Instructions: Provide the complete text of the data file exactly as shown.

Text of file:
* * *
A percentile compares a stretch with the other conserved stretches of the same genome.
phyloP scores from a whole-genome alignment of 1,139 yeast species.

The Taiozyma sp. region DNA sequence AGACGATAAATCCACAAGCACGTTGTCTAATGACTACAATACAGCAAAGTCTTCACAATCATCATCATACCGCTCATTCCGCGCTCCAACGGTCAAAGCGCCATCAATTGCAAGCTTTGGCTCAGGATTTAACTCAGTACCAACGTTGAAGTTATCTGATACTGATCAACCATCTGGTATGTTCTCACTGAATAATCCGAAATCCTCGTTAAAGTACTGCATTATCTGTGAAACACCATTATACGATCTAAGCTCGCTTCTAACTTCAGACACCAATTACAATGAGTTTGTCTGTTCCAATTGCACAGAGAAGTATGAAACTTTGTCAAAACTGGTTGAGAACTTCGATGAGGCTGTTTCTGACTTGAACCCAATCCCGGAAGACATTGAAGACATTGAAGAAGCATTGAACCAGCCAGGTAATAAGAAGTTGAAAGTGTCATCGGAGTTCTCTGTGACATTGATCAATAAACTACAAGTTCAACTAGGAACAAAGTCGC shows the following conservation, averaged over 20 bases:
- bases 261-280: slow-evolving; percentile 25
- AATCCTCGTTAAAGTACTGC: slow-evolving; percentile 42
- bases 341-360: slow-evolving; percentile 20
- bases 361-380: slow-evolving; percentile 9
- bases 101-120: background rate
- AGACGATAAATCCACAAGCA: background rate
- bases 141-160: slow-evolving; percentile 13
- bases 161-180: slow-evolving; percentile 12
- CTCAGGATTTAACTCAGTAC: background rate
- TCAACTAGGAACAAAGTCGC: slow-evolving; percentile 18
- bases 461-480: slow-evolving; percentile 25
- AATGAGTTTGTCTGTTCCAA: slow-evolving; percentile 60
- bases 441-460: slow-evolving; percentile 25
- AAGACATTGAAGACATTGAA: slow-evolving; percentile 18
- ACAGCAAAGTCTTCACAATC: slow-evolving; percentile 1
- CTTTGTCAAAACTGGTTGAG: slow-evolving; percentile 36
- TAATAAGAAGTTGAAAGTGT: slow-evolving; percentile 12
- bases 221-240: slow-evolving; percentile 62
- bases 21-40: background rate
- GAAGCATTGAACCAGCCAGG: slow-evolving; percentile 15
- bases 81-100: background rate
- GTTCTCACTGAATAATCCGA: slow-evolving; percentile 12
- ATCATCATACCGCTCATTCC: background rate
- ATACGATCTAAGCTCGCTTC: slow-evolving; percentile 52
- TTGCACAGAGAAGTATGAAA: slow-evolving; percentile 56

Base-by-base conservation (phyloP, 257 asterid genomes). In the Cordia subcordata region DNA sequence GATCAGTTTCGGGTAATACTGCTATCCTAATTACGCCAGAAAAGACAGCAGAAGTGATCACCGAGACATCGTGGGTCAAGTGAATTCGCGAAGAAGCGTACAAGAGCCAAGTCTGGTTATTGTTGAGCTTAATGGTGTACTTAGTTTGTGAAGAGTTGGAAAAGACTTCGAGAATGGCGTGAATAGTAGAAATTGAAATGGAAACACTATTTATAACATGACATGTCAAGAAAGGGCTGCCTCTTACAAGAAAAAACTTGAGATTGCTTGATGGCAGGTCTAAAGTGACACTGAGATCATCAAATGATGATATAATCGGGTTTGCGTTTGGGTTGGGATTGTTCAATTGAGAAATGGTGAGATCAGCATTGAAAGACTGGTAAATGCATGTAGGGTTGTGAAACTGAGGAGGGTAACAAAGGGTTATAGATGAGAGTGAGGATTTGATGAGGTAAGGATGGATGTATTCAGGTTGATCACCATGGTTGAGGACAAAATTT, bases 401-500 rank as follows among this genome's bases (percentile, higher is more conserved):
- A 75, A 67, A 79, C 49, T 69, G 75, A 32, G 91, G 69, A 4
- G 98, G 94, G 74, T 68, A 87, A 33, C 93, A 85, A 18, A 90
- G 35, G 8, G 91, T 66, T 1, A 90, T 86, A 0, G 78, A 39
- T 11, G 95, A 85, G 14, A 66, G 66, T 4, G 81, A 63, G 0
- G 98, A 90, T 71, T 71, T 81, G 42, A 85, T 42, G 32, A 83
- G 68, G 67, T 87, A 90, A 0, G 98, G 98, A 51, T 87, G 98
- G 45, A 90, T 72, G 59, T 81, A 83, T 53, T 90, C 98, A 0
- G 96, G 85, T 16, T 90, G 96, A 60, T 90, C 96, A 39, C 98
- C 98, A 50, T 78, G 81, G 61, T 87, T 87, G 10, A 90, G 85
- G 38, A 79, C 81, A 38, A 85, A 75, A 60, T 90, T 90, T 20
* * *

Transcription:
A percentile compares a stretch with the other conserved stretches of the same genome.
phyloP scores from a whole-genome alignment of 1,139 yeast species.

The Taiozyma sp. region DNA sequence AGACGATAAATCCACAAGCACGTTGTCTAATGACTACAATACAGCAAAGTCTTCACAATCATCATCATACCGCTCATTCCGCGCTCCAACGGTCAAAGCGCCATCAATTGCAAGCTTTGGCTCAGGATTTAACTCAGTACCAACGTTGAAGTTATCTGATACTGATCAACCATCTGGTATGTTCTCACTGAATAATCCGAAATCCTCGTTAAAGTACTGCATTATCTGTGAAACACCATTATACGATCTAAGCTCGCTTCTAACTTCAGACACCAATTACAATGAGTTTGTCTGTTCCAATTGCACAGAGAAGTATGAAACTTTGTCAAAACTGGTTGAGAACTTCGATGAGGCTGTTTCTGACTTGAACCCAATCCCGGAAGACATTGAAGACATTGAAGAAGCATTGAACCAGCCAGGTAATAAGAAGTTGAAAGTGTCATCGGAGTTCTCTGTGACATTGATCAATAAACTACAAGTTCAACTAGGAACAAAGTCGC shows the following conservation, averaged over 20 bases:
- bases 261-280: slow-evolving; percentile 25
- AATCCTCGTTAAAGTACTGC: slow-evolving; percentile 42
- bases 341-360: slow-evolving; percentile 20
- bases 361-380: slow-evolving; percentile 9
- bases 101-120: background rate
- AGACGATAAATCCACAAGCA: background rate
- bases 141-160: slow-evolving; percentile 13
- bases 161-180: slow-evolving; percentile 12
- CTCAGGATTTAACTCAGTAC: background rate
- TCAACTAGGAACAAAGTCGC: slow-evolving; percentile 18
- bases 461-480: slow-evolving; percentile 25
- AATGAGTTTGTCTGTTCCAA: slow-evolving; percentile 60
- bases 441-460: slow-evolving; percentile 25
- AAGACATTGAAGACATTGAA: slow-evolving; percentile 18
- ACAGCAAAGTCTTCACAATC: slow-evolving; percentile 1
- CTTTGTCAAAACTGGTTGAG: slow-evolving; percentile 36
- TAATAAGAAGTTGAAAGTGT: slow-evolving; percentile 12
- bases 221-240: slow-evolving; percentile 62
- bases 21-40: background rate
- GAAGCATTGAACCAGCCAGG: slow-evolving; percentile 15
- bases 81-100: background rate
- GTTCTCACTGAATAATCCGA: slow-evolving; percentile 12
- ATCATCATACCGCTCATTCC: background rate
- ATACGATCTAAGCTCGCTTC: slow-evolving; percentile 52
- TTGCACAGAGAAGTATGAAA: slow-evolving; percentile 56

Base-by-base conservation (phyloP, 257 asterid genomes). In the Cordia subcordata region DNA sequence GATCAGTTTCGGGTAATACTGCTATCCTAATTACGCCAGAAAAGACAGCAGAAGTGATCACCGAGACATCGTGGGTCAAGTGAATTCGCGAAGAAGCGTACAAGAGCCAAGTCTGGTTATTGTTGAGCTTAATGGTGTACTTAGTTTGTGAAGAGTTGGAAAAGACTTCGAGAATGGCGTGAATAGTAGAAATTGAAATGGAAACACTATTTATAACATGACATGTCAAGAAAGGGCTGCCTCTTACAAGAAAAAACTTGAGATTGCTTGATGGCAGGTCTAAAGTGACACTGAGATCATCAAATGATGATATAATCGGGTTTGCGTTTGGGTTGGGATTGTTCAATTGAGAAATGGTGAGATCAGCATTGAAAGACTGGTAAATGCATGTAGGGTTGTGAAACTGAGGAGGGTAACAAAGGGTTATAGATGAGAGTGAGGATTTGATGAGGTAAGGATGGATGTATTCAGGTTGATCACCATGGTTGAGGACAAAATTT, bases 401-500 rank as follows among this genome's bases (percentile, higher is more conserved):
- A 75, A 67, A 79, C 49, T 69, G 75, A 32, G 91, G 69, A 4
- G 98, G 94, G 74, T 68, A 87, A 33, C 93, A 85, A 18, A 90
- G 35, G 8, G 91, T 66, T 1, A 90, T 86, A 0, G 78, A 39
- T 11, G 95, A 85, G 14, A 66, G 66, T 4, G 81, A 63, G 0
- G 98, A 90, T 71, T 71, T 81, G 42, A 85, T 42, G 32, A 83
- G 68, G 67, T 87, A 90, A 0, G 98, G 98, A 51, T 87, G 98
- G 45, A 90, T 72, G 59, T 81, A 83, T 53, T 90, C 98, A 0
- G 96, G 85, T 16, T 90, G 96, A 60, T 90, C 96, A 39, C 98
- C 98, A 50, T 78, G 81, G 61, T 87, T 87, G 10, A 90, G 85
- G 38, A 79, C 81, A 38, A 85, A 75, A 60, T 90, T 90, T 20